Taxpayers should review their capitalization policy for 2016 in order to implement the new safe harbor limit. If you have been using the new limit for the 2015 tax year or before, you should review IRS Notice 2015-82 to be sure that your business qualifies for audit protection.



The housing market is beginning to turn around in Nevada over the last couple years. Data provided by Trulia.com indicates that twice as many home sales occurred in 2015 when compared to the bottom of the market in 2009. Many home owners who either lost, or liquidated, their homes over the past several years are finally in a stable financial position to get back into the market.

Many of the homes that are being purchased during this period of growth are those that have either been left vacant for years, require some refurbishing, or need massive upgrades and overhauls to qualify for lending, or to even be livable! Even new homes require additional capital influx in order to complete the front or backyard landscaping.

When we purchase a house, many of us use this required influx of capital to negotiate down the current selling price. But how many of us keep track how much actual additional capital we put back into the house after the sale has been completed? Improvements and substantial repairs such as landscaping, a new roof, fencing, etc., should be accounted for and included in your basis (capital costs) of your home. Keeping track of and having the appropriate record keeping of, these improvements can save you thousands of dollars in capital gains, and possibly net investment income tax, when you decide to sell the home in the future. Even if you decide that renting the home is a better course of action, having an accurate recordkeeping of the basis will allow you to depreciate the maximum allowable amount in order to reduce the rental income created from the business use of the property.

Keeping track of your basis in real property is an important part of homeownership that many of us forget about until it is time to sell. Twenty years from now, will you remember how much you paid the landscaper to put in a sprinkler system? Probably not. So help your future self out of a headache, and probably save a couple bucks, and keep track of those expenditures that you put into your new home. And after you are done, sit down on that new patio with a cold drink and relax, you’ve earned it.




Most people are probably familiar with the general tax rule about hobbies: You can deduct expenses only to the extent that you have income from the hobby.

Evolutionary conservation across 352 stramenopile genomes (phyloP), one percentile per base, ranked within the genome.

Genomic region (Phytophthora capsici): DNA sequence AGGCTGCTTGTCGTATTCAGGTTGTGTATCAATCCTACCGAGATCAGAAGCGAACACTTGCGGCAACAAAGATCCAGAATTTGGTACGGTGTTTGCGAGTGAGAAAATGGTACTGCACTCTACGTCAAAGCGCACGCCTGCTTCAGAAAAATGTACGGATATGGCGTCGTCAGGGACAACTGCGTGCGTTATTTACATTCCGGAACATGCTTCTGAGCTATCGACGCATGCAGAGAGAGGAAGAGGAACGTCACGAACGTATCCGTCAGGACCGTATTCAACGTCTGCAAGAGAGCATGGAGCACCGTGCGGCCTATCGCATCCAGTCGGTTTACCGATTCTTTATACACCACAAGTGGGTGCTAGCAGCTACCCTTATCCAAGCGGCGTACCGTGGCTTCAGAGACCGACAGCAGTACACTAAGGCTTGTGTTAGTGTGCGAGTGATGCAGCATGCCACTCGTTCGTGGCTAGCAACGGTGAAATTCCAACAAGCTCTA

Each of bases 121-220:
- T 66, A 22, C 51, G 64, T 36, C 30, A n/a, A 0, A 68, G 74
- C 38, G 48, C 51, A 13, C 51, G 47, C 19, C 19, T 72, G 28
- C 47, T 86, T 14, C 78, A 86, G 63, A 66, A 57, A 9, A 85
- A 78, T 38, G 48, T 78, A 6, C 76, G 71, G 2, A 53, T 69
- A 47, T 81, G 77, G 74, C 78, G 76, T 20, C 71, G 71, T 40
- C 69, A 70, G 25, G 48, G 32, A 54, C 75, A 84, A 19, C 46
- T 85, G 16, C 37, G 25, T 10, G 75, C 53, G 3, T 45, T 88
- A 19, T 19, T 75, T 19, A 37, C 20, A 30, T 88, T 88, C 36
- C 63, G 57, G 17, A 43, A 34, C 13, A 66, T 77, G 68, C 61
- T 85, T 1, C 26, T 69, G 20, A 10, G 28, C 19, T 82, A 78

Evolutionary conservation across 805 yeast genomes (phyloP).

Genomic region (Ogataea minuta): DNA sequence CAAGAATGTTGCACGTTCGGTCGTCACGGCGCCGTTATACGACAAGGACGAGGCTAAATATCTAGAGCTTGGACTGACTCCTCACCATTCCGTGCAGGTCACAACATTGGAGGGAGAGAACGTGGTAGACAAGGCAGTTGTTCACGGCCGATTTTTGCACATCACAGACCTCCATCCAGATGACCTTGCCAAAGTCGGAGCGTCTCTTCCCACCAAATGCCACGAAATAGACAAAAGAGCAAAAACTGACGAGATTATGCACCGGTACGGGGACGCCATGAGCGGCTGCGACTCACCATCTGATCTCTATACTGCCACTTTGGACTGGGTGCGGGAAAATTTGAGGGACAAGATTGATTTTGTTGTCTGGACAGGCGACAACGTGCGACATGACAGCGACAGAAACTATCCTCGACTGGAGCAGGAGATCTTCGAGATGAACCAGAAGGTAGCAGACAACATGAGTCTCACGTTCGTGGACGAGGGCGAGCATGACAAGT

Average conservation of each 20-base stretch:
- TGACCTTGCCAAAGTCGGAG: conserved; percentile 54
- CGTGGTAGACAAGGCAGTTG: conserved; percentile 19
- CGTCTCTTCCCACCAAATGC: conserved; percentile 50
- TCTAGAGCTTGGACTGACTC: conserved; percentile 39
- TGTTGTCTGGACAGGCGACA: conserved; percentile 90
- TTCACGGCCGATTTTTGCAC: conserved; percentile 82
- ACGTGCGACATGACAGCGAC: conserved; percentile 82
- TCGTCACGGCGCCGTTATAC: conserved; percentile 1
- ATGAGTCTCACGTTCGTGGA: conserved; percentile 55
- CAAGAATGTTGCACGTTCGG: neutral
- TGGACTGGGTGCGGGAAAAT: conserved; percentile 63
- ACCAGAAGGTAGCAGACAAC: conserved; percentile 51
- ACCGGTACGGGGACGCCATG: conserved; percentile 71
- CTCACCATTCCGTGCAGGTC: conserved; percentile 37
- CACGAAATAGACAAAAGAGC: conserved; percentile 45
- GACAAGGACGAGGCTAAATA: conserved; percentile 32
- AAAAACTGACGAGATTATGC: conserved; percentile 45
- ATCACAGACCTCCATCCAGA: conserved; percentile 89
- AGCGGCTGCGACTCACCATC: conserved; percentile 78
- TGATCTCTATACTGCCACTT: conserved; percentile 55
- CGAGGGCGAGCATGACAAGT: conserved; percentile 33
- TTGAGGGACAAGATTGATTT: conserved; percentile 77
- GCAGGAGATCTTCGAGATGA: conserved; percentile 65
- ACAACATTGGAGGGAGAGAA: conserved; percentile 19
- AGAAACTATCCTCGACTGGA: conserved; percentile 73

This rule applies to individuals, S corporations, partnerships, estates and trusts.

There is a certain pecking order in deducting these expenses:

  1. Deductions a taxpayer can claim whether or not they are incurred with a hobby. Some examples are taxes and interest. These expenses are allowed even if they exceed hobby income.
  2. Deductions not resulting in an adjustment to the property’s basis. These are the hobby’s operating-type expenses. An example is supplies. These expenses are allowed to the extent that the gross income from the hobby exceeds the deductions under No. 1.
  3. Deductions resulting in an adjustment to the basis of property. Depreciation and amortization deductions are allowed but only to the extent that gross income from the hobby exceeds deductions under both No. 1 and No. 2.

The income from the hobby activity is picked up on line 21 on page 1 of the Form 1040 return. This income is not subject to self-employment tax but is subject to federal income tax.

No. 1 deductions are Schedule A-type itemized deductions not subject to the 2-percent-of-adjusted-gross-income limitation. To take advantage of these deductions, you must itemize your deductions.

Nos. 2 and 3 deductions are Schedule A-type itemized deductions, but they are subject to the 2-percent-of-AGI limitation. To take advantage of these deductions, you must itemize your deductions. But even if you itemize your deductions, a portion of the expense deduction is lost because of the 2 percent rule.

Hobbies are considered to be activities engaged in without a profit motive. Whether an activity is engaged in for profit is determined by a facts-and-circumstances test.

Here are a couple of general rules:

© 2015 CPAmerica International


If you have something called qualified dividend income, it receives special tax treatment.

Qualified dividend income is defined as dividends received during the tax year from a domestic corporation or a qualified foreign corporation. It is taxed at the lower preferential capital gains tax rates.

A domestic corporation is a corporation incorporated within the United States. A qualified foreign corporation is a corporation incorporated in a possession of the United States or a corporation eligible for benefits of a comprehensive income tax treaty with the United States that the secretary of the Internal Revenue Service determines is satisfactory.